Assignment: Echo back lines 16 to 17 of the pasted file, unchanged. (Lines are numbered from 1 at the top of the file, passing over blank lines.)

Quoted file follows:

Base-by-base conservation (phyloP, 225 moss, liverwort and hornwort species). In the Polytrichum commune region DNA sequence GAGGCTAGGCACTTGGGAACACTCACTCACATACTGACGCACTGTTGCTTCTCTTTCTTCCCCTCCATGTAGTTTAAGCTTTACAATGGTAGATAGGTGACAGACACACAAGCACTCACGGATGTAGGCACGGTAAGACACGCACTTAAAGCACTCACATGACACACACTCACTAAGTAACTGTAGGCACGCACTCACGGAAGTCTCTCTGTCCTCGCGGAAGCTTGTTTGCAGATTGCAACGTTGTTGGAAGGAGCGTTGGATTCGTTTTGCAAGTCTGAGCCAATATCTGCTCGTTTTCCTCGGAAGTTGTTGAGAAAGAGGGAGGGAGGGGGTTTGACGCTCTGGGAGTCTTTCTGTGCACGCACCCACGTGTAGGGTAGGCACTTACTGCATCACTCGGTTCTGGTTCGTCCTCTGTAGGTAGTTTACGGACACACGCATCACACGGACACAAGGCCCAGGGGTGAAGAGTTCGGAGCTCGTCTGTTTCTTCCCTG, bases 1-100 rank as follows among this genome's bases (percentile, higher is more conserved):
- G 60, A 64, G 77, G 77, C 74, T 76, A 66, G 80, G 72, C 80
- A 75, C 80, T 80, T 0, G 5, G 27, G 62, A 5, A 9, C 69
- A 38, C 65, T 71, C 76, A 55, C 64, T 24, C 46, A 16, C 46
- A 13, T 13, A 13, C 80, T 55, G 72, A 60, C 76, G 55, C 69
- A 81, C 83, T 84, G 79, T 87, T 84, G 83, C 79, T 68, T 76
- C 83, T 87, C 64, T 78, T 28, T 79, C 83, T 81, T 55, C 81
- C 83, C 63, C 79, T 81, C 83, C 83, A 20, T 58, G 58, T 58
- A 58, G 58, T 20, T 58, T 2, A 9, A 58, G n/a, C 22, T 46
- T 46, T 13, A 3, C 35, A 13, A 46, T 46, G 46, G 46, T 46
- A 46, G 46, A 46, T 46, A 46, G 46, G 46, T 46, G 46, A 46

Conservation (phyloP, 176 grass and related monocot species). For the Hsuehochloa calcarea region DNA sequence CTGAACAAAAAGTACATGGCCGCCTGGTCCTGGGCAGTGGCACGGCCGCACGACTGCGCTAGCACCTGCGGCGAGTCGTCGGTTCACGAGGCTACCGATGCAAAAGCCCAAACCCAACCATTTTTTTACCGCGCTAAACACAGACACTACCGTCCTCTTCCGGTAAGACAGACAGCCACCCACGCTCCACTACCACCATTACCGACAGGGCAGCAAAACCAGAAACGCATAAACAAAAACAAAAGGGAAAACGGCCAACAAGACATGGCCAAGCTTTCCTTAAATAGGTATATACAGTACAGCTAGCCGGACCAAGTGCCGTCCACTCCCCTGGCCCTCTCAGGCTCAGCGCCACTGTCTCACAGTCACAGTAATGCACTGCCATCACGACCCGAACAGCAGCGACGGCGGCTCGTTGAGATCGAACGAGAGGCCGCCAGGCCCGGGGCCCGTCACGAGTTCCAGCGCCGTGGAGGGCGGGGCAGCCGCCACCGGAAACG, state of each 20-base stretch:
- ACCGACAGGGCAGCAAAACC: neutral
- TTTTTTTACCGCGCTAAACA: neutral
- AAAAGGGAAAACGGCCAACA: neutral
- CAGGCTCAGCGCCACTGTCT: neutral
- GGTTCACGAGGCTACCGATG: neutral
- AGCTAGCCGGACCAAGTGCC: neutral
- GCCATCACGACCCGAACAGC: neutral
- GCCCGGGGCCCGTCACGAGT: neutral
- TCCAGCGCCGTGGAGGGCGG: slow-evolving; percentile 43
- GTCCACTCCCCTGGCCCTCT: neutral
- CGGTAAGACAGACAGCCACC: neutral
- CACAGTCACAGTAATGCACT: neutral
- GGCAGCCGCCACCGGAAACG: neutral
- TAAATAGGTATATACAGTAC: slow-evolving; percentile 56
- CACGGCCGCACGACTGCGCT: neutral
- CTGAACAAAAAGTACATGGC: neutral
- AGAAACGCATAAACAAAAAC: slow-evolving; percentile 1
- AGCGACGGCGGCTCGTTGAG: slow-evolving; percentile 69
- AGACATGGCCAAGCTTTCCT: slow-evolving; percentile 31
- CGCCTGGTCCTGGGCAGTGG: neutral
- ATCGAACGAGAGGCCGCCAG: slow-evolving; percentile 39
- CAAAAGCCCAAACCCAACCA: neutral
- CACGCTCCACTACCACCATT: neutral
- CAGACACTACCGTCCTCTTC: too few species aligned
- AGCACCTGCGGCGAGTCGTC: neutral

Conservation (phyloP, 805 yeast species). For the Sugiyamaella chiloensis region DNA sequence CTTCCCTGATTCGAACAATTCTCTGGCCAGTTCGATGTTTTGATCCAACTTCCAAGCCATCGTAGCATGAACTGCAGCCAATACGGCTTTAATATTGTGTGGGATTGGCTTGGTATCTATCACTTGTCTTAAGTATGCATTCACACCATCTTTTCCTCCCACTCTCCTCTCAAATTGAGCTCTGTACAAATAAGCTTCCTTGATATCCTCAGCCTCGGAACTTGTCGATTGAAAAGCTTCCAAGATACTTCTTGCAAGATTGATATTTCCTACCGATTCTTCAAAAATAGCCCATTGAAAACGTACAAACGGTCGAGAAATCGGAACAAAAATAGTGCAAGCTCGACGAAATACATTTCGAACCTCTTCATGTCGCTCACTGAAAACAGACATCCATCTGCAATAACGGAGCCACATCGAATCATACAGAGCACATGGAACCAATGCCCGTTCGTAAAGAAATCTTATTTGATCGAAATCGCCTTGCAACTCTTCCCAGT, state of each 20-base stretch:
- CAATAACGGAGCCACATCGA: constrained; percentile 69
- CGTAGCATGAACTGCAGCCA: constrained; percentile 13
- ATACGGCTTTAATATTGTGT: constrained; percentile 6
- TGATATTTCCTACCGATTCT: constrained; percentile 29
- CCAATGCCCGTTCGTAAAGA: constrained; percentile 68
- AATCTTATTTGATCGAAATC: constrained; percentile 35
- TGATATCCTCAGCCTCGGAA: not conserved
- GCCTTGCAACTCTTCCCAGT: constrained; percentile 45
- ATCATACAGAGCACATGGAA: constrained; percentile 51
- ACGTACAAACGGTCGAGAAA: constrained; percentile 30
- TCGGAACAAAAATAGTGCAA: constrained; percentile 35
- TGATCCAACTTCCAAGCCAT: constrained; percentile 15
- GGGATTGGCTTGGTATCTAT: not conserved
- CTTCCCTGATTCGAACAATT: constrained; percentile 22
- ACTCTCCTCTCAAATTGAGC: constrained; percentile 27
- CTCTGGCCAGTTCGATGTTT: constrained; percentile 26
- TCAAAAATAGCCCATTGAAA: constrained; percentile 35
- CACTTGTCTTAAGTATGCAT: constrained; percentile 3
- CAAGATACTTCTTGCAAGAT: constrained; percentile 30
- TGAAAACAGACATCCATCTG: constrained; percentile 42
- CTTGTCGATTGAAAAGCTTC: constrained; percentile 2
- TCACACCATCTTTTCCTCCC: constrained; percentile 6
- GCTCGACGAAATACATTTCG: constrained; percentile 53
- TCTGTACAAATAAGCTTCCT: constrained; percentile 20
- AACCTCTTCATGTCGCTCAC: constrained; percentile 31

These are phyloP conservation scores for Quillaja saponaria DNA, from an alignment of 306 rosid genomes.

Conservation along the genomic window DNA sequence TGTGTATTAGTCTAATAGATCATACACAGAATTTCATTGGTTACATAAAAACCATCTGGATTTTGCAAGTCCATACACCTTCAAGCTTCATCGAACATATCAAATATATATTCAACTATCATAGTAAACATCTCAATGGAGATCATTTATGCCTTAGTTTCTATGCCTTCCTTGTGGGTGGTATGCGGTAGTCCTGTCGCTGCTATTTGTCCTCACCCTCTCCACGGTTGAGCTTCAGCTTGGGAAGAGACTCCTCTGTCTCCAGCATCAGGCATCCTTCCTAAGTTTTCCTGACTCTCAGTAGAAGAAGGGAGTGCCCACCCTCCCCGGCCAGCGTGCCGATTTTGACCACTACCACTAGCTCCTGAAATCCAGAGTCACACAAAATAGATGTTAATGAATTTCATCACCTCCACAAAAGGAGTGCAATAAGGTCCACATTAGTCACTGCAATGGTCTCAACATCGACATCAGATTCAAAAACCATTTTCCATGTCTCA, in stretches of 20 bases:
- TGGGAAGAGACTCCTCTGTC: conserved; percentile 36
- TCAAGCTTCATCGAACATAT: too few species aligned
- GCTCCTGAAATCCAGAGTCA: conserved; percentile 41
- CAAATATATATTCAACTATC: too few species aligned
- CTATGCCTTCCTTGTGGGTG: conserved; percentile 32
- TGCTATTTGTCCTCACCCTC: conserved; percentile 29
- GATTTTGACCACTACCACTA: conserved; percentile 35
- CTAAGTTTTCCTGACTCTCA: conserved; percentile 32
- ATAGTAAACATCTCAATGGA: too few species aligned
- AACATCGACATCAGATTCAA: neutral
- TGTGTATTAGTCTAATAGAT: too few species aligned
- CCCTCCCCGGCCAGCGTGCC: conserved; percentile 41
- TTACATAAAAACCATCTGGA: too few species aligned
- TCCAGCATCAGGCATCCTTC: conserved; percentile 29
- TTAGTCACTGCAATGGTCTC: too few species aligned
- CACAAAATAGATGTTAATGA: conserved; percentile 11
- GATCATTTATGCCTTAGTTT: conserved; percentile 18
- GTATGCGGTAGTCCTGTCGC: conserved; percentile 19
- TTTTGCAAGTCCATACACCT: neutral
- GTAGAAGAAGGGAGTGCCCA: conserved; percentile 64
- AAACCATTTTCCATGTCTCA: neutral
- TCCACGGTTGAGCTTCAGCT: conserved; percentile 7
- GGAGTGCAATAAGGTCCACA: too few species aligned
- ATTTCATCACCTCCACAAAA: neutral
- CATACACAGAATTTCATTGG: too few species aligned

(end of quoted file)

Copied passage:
- CAGGCTCAGCGCCACTGTCT: neutral
- GGTTCACGAGGCTACCGATG: neutral